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Scientists at Harvard say they have created a new platform for antibiotic discovery that may help solve the crisis of antibiotic resistance. In a study published in Nature, Andrew G. Myers, Ph.D., and colleagues describe “a platform where we assemble eight (chemical) building blocks by a simple process to make macrolide antibiotics” without using erythromycin, the original macrolide antibiotic, and the drug upon which all others in the class have been based since the early 1950s.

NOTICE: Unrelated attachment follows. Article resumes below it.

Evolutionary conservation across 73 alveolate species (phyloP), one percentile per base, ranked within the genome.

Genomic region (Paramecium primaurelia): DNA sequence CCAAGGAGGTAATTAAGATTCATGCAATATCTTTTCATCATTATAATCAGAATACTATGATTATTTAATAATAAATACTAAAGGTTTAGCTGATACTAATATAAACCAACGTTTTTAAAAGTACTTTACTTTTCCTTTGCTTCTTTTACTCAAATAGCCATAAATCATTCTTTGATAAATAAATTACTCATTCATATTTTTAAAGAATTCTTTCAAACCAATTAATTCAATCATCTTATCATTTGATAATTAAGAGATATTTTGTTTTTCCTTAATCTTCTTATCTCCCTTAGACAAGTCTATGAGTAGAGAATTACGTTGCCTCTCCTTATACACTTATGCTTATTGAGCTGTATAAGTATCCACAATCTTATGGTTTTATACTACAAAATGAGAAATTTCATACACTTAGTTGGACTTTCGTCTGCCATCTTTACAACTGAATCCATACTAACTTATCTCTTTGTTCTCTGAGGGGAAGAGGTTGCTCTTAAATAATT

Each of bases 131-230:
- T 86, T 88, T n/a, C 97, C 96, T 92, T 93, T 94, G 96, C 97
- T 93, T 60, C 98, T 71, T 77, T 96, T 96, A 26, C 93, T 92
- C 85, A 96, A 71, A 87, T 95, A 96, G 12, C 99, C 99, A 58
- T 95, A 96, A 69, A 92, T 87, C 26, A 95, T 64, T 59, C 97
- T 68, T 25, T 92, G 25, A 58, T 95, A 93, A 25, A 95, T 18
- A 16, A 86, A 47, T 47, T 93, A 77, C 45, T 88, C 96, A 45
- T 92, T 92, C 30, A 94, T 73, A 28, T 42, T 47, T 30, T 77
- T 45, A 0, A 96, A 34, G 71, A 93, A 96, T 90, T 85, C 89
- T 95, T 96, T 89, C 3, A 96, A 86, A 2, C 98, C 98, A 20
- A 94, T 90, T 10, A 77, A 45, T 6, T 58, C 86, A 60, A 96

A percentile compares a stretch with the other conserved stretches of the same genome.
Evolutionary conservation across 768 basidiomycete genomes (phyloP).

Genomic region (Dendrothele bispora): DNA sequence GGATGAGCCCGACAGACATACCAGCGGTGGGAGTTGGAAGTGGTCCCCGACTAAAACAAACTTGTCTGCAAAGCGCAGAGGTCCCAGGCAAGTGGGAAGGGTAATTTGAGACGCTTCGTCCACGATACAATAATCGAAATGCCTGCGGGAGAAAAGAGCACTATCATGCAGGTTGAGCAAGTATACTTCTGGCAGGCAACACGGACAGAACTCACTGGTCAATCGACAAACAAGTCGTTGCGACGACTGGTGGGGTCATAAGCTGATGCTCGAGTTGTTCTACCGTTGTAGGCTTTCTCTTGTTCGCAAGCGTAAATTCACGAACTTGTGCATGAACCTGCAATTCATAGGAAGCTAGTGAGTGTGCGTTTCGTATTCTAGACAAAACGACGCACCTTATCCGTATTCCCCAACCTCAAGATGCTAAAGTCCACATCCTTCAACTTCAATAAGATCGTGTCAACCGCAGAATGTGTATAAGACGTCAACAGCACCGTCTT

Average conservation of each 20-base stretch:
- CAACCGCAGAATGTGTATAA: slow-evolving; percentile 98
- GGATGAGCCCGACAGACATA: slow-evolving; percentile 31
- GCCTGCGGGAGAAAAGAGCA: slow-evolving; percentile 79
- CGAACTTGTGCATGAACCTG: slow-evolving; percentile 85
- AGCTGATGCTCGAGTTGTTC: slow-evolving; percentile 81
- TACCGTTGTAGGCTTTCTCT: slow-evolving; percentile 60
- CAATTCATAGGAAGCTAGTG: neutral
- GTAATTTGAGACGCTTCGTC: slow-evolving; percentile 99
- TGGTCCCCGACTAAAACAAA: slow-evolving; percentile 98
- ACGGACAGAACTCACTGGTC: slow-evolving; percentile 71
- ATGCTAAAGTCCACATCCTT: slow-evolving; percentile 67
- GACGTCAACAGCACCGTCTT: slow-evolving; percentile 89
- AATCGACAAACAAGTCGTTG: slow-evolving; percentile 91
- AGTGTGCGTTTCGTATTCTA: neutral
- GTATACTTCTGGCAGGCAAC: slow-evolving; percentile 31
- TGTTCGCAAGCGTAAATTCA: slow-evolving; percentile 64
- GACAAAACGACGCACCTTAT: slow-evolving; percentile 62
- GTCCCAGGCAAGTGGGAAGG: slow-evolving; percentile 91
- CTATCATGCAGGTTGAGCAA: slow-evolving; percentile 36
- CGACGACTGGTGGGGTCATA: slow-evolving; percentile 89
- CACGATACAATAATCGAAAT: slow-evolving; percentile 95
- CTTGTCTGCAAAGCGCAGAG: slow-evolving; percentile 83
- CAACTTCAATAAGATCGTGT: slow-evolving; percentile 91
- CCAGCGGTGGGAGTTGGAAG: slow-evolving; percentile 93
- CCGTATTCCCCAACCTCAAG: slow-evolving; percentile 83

“For 60 years chemists have been very, very creative, finding clever ways to ‘decorate’ this molecule, making changes around its periphery to produce antibiotics that are safer, more effective, and overcome the resistance bacteria have developed,” says Dr. Myers, Professor of Chemistry and Chemical Biology at Harvard.
In contrast, the process described in the Nature study involves using “eight industrial chemicals, or substances derived from them,” according to Dr. Myers, and manipulating them in various combinations… This allows us to make new “new compounds in fewer steps than was previously possible.”
Read full, original post: Harvard Team Takes Major Step toward Overcoming Antibiotic Resistance